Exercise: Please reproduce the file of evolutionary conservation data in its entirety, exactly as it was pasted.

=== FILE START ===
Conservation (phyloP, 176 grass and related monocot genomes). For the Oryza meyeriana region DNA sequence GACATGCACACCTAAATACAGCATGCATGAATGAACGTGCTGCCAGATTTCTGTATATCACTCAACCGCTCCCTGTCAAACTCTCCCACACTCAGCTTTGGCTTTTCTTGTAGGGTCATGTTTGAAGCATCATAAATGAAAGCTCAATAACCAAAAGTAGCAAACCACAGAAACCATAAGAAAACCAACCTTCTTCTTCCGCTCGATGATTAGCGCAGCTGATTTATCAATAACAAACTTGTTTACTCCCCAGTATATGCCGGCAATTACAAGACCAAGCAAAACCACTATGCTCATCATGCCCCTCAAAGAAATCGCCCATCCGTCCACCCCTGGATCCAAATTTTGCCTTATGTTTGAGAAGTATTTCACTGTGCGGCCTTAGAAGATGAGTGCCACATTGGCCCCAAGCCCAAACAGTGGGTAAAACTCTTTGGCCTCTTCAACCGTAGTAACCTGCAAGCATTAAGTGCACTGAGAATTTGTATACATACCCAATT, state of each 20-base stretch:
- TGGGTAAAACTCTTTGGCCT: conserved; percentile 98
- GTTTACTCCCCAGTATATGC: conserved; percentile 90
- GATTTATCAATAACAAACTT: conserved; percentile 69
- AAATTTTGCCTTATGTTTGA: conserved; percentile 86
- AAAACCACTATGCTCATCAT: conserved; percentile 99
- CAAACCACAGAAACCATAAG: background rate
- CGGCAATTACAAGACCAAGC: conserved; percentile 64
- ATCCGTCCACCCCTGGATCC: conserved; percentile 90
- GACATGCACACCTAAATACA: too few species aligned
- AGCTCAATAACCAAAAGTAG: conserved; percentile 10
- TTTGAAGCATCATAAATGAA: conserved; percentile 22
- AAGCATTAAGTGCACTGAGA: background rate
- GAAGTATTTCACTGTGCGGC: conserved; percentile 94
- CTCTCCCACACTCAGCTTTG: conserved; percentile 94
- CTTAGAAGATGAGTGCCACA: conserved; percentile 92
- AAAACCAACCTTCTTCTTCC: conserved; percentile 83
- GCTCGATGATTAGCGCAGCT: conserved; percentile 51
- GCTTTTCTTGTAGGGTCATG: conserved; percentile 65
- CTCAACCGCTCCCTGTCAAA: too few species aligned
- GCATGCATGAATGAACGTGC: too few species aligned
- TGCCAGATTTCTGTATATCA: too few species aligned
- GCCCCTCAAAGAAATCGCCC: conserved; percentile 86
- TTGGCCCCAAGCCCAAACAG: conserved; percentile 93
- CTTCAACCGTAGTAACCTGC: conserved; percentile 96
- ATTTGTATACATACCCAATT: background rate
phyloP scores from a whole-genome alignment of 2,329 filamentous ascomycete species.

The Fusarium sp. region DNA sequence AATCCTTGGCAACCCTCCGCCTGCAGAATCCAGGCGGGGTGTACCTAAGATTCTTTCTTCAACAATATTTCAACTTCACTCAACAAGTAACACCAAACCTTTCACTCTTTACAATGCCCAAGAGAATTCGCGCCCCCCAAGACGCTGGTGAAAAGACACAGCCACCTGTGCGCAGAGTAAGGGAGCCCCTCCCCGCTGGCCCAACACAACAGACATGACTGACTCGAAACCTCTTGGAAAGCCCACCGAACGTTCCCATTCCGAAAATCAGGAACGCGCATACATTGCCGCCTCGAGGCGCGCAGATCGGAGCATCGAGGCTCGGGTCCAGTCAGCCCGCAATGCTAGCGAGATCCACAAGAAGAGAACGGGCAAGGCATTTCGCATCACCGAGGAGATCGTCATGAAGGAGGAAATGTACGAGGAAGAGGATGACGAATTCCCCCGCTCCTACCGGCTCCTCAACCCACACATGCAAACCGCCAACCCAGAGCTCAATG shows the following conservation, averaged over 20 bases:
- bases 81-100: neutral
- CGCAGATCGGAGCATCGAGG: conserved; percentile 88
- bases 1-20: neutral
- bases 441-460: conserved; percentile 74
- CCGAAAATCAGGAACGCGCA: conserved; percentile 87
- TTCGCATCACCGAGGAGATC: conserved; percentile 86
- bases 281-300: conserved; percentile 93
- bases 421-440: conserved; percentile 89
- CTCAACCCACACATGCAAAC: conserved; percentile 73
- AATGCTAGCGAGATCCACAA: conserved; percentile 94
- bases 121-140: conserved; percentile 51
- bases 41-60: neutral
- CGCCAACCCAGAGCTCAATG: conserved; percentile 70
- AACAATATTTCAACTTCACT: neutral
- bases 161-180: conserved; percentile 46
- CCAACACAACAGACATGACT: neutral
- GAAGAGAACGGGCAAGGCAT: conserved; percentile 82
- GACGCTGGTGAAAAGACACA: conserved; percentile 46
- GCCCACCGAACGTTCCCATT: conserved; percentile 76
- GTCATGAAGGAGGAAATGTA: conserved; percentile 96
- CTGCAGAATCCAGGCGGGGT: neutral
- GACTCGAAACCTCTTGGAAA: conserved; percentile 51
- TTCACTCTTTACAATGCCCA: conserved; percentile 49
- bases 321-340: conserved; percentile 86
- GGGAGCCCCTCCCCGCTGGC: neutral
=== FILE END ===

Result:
Conservation (phyloP, 176 grass and related monocot genomes). For the Oryza meyeriana region DNA sequence GACATGCACACCTAAATACAGCATGCATGAATGAACGTGCTGCCAGATTTCTGTATATCACTCAACCGCTCCCTGTCAAACTCTCCCACACTCAGCTTTGGCTTTTCTTGTAGGGTCATGTTTGAAGCATCATAAATGAAAGCTCAATAACCAAAAGTAGCAAACCACAGAAACCATAAGAAAACCAACCTTCTTCTTCCGCTCGATGATTAGCGCAGCTGATTTATCAATAACAAACTTGTTTACTCCCCAGTATATGCCGGCAATTACAAGACCAAGCAAAACCACTATGCTCATCATGCCCCTCAAAGAAATCGCCCATCCGTCCACCCCTGGATCCAAATTTTGCCTTATGTTTGAGAAGTATTTCACTGTGCGGCCTTAGAAGATGAGTGCCACATTGGCCCCAAGCCCAAACAGTGGGTAAAACTCTTTGGCCTCTTCAACCGTAGTAACCTGCAAGCATTAAGTGCACTGAGAATTTGTATACATACCCAATT, state of each 20-base stretch:
- TGGGTAAAACTCTTTGGCCT: conserved; percentile 98
- GTTTACTCCCCAGTATATGC: conserved; percentile 90
- GATTTATCAATAACAAACTT: conserved; percentile 69
- AAATTTTGCCTTATGTTTGA: conserved; percentile 86
- AAAACCACTATGCTCATCAT: conserved; percentile 99
- CAAACCACAGAAACCATAAG: background rate
- CGGCAATTACAAGACCAAGC: conserved; percentile 64
- ATCCGTCCACCCCTGGATCC: conserved; percentile 90
- GACATGCACACCTAAATACA: too few species aligned
- AGCTCAATAACCAAAAGTAG: conserved; percentile 10
- TTTGAAGCATCATAAATGAA: conserved; percentile 22
- AAGCATTAAGTGCACTGAGA: background rate
- GAAGTATTTCACTGTGCGGC: conserved; percentile 94
- CTCTCCCACACTCAGCTTTG: conserved; percentile 94
- CTTAGAAGATGAGTGCCACA: conserved; percentile 92
- AAAACCAACCTTCTTCTTCC: conserved; percentile 83
- GCTCGATGATTAGCGCAGCT: conserved; percentile 51
- GCTTTTCTTGTAGGGTCATG: conserved; percentile 65
- CTCAACCGCTCCCTGTCAAA: too few species aligned
- GCATGCATGAATGAACGTGC: too few species aligned
- TGCCAGATTTCTGTATATCA: too few species aligned
- GCCCCTCAAAGAAATCGCCC: conserved; percentile 86
- TTGGCCCCAAGCCCAAACAG: conserved; percentile 93
- CTTCAACCGTAGTAACCTGC: conserved; percentile 96
- ATTTGTATACATACCCAATT: background rate
phyloP scores from a whole-genome alignment of 2,329 filamentous ascomycete species.

The Fusarium sp. region DNA sequence AATCCTTGGCAACCCTCCGCCTGCAGAATCCAGGCGGGGTGTACCTAAGATTCTTTCTTCAACAATATTTCAACTTCACTCAACAAGTAACACCAAACCTTTCACTCTTTACAATGCCCAAGAGAATTCGCGCCCCCCAAGACGCTGGTGAAAAGACACAGCCACCTGTGCGCAGAGTAAGGGAGCCCCTCCCCGCTGGCCCAACACAACAGACATGACTGACTCGAAACCTCTTGGAAAGCCCACCGAACGTTCCCATTCCGAAAATCAGGAACGCGCATACATTGCCGCCTCGAGGCGCGCAGATCGGAGCATCGAGGCTCGGGTCCAGTCAGCCCGCAATGCTAGCGAGATCCACAAGAAGAGAACGGGCAAGGCATTTCGCATCACCGAGGAGATCGTCATGAAGGAGGAAATGTACGAGGAAGAGGATGACGAATTCCCCCGCTCCTACCGGCTCCTCAACCCACACATGCAAACCGCCAACCCAGAGCTCAATG shows the following conservation, averaged over 20 bases:
- bases 81-100: neutral
- CGCAGATCGGAGCATCGAGG: conserved; percentile 88
- bases 1-20: neutral
- bases 441-460: conserved; percentile 74
- CCGAAAATCAGGAACGCGCA: conserved; percentile 87
- TTCGCATCACCGAGGAGATC: conserved; percentile 86
- bases 281-300: conserved; percentile 93
- bases 421-440: conserved; percentile 89
- CTCAACCCACACATGCAAAC: conserved; percentile 73
- AATGCTAGCGAGATCCACAA: conserved; percentile 94
- bases 121-140: conserved; percentile 51
- bases 41-60: neutral
- CGCCAACCCAGAGCTCAATG: conserved; percentile 70
- AACAATATTTCAACTTCACT: neutral
- bases 161-180: conserved; percentile 46
- CCAACACAACAGACATGACT: neutral
- GAAGAGAACGGGCAAGGCAT: conserved; percentile 82
- GACGCTGGTGAAAAGACACA: conserved; percentile 46
- GCCCACCGAACGTTCCCATT: conserved; percentile 76
- GTCATGAAGGAGGAAATGTA: conserved; percentile 96
- CTGCAGAATCCAGGCGGGGT: neutral
- GACTCGAAACCTCTTGGAAA: conserved; percentile 51
- TTCACTCTTTACAATGCCCA: conserved; percentile 49
- bases 321-340: conserved; percentile 86
- GGGAGCCCCTCCCCGCTGGC: neutral